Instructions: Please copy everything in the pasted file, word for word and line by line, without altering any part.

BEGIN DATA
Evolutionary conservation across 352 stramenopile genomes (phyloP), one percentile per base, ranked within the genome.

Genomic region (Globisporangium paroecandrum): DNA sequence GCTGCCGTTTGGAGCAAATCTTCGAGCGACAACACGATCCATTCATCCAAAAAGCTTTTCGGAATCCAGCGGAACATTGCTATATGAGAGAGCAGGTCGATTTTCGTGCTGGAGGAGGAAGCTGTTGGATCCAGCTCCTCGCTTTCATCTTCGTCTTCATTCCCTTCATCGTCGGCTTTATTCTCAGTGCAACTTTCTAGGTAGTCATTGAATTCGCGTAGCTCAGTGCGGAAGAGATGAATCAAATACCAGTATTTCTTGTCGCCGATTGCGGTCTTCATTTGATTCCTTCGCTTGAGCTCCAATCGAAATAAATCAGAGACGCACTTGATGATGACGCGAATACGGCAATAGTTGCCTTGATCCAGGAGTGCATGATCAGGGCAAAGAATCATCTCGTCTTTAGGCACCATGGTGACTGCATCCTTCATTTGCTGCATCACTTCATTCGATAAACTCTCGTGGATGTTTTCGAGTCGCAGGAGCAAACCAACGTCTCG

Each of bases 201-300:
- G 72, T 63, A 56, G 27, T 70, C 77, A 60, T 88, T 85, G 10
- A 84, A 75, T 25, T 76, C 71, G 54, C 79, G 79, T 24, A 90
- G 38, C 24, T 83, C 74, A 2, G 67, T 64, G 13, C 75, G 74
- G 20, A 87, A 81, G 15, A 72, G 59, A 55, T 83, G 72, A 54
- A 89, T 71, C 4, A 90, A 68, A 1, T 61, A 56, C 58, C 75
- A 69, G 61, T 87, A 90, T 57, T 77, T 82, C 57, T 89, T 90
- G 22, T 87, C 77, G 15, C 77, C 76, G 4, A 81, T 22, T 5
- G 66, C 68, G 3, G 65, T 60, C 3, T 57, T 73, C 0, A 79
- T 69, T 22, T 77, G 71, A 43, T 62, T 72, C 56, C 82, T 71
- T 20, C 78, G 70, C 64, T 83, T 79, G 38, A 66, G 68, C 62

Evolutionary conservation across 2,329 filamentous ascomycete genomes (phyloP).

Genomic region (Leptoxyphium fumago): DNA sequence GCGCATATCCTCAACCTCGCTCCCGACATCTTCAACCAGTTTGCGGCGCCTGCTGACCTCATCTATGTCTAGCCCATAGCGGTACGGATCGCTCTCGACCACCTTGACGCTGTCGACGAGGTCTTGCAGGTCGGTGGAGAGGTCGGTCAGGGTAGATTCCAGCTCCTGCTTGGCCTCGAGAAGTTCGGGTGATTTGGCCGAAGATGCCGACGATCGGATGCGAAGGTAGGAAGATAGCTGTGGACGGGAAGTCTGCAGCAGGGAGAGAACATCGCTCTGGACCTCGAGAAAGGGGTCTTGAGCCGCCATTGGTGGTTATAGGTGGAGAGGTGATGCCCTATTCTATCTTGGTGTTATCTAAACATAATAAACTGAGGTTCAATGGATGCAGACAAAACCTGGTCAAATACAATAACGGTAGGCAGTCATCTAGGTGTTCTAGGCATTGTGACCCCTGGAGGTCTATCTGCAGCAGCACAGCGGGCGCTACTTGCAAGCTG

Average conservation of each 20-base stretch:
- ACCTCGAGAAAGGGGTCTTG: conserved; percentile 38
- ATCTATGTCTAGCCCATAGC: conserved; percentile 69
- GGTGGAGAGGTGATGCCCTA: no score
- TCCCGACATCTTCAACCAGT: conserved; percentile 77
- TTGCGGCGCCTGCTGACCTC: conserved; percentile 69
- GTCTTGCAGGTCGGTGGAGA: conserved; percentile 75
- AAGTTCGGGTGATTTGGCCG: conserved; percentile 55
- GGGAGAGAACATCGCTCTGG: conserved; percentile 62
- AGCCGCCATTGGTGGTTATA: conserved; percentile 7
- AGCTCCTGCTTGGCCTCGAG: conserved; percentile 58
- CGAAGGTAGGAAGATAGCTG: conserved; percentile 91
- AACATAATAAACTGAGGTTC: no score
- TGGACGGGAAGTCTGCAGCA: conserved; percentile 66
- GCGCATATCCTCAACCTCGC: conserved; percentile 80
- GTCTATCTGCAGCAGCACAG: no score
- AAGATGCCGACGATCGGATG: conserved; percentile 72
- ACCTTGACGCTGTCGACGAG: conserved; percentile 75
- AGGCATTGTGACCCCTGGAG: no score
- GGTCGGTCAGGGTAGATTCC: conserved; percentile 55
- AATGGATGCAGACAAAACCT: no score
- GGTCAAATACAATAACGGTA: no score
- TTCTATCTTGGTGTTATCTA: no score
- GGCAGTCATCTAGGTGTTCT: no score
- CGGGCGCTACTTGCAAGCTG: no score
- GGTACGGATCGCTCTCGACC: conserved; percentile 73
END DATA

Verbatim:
Evolutionary conservation across 352 stramenopile genomes (phyloP), one percentile per base, ranked within the genome.

Genomic region (Globisporangium paroecandrum): DNA sequence GCTGCCGTTTGGAGCAAATCTTCGAGCGACAACACGATCCATTCATCCAAAAAGCTTTTCGGAATCCAGCGGAACATTGCTATATGAGAGAGCAGGTCGATTTTCGTGCTGGAGGAGGAAGCTGTTGGATCCAGCTCCTCGCTTTCATCTTCGTCTTCATTCCCTTCATCGTCGGCTTTATTCTCAGTGCAACTTTCTAGGTAGTCATTGAATTCGCGTAGCTCAGTGCGGAAGAGATGAATCAAATACCAGTATTTCTTGTCGCCGATTGCGGTCTTCATTTGATTCCTTCGCTTGAGCTCCAATCGAAATAAATCAGAGACGCACTTGATGATGACGCGAATACGGCAATAGTTGCCTTGATCCAGGAGTGCATGATCAGGGCAAAGAATCATCTCGTCTTTAGGCACCATGGTGACTGCATCCTTCATTTGCTGCATCACTTCATTCGATAAACTCTCGTGGATGTTTTCGAGTCGCAGGAGCAAACCAACGTCTCG

Each of bases 201-300:
- G 72, T 63, A 56, G 27, T 70, C 77, A 60, T 88, T 85, G 10
- A 84, A 75, T 25, T 76, C 71, G 54, C 79, G 79, T 24, A 90
- G 38, C 24, T 83, C 74, A 2, G 67, T 64, G 13, C 75, G 74
- G 20, A 87, A 81, G 15, A 72, G 59, A 55, T 83, G 72, A 54
- A 89, T 71, C 4, A 90, A 68, A 1, T 61, A 56, C 58, C 75
- A 69, G 61, T 87, A 90, T 57, T 77, T 82, C 57, T 89, T 90
- G 22, T 87, C 77, G 15, C 77, C 76, G 4, A 81, T 22, T 5
- G 66, C 68, G 3, G 65, T 60, C 3, T 57, T 73, C 0, A 79
- T 69, T 22, T 77, G 71, A 43, T 62, T 72, C 56, C 82, T 71
- T 20, C 78, G 70, C 64, T 83, T 79, G 38, A 66, G 68, C 62

Evolutionary conservation across 2,329 filamentous ascomycete genomes (phyloP).

Genomic region (Leptoxyphium fumago): DNA sequence GCGCATATCCTCAACCTCGCTCCCGACATCTTCAACCAGTTTGCGGCGCCTGCTGACCTCATCTATGTCTAGCCCATAGCGGTACGGATCGCTCTCGACCACCTTGACGCTGTCGACGAGGTCTTGCAGGTCGGTGGAGAGGTCGGTCAGGGTAGATTCCAGCTCCTGCTTGGCCTCGAGAAGTTCGGGTGATTTGGCCGAAGATGCCGACGATCGGATGCGAAGGTAGGAAGATAGCTGTGGACGGGAAGTCTGCAGCAGGGAGAGAACATCGCTCTGGACCTCGAGAAAGGGGTCTTGAGCCGCCATTGGTGGTTATAGGTGGAGAGGTGATGCCCTATTCTATCTTGGTGTTATCTAAACATAATAAACTGAGGTTCAATGGATGCAGACAAAACCTGGTCAAATACAATAACGGTAGGCAGTCATCTAGGTGTTCTAGGCATTGTGACCCCTGGAGGTCTATCTGCAGCAGCACAGCGGGCGCTACTTGCAAGCTG

Average conservation of each 20-base stretch:
- ACCTCGAGAAAGGGGTCTTG: conserved; percentile 38
- ATCTATGTCTAGCCCATAGC: conserved; percentile 69
- GGTGGAGAGGTGATGCCCTA: no score
- TCCCGACATCTTCAACCAGT: conserved; percentile 77
- TTGCGGCGCCTGCTGACCTC: conserved; percentile 69
- GTCTTGCAGGTCGGTGGAGA: conserved; percentile 75
- AAGTTCGGGTGATTTGGCCG: conserved; percentile 55
- GGGAGAGAACATCGCTCTGG: conserved; percentile 62
- AGCCGCCATTGGTGGTTATA: conserved; percentile 7
- AGCTCCTGCTTGGCCTCGAG: conserved; percentile 58
- CGAAGGTAGGAAGATAGCTG: conserved; percentile 91
- AACATAATAAACTGAGGTTC: no score
- TGGACGGGAAGTCTGCAGCA: conserved; percentile 66
- GCGCATATCCTCAACCTCGC: conserved; percentile 80
- GTCTATCTGCAGCAGCACAG: no score
- AAGATGCCGACGATCGGATG: conserved; percentile 72
- ACCTTGACGCTGTCGACGAG: conserved; percentile 75
- AGGCATTGTGACCCCTGGAG: no score
- GGTCGGTCAGGGTAGATTCC: conserved; percentile 55
- AATGGATGCAGACAAAACCT: no score
- GGTCAAATACAATAACGGTA: no score
- TTCTATCTTGGTGTTATCTA: no score
- GGCAGTCATCTAGGTGTTCT: no score
- CGGGCGCTACTTGCAAGCTG: no score
- GGTACGGATCGCTCTCGACC: conserved; percentile 73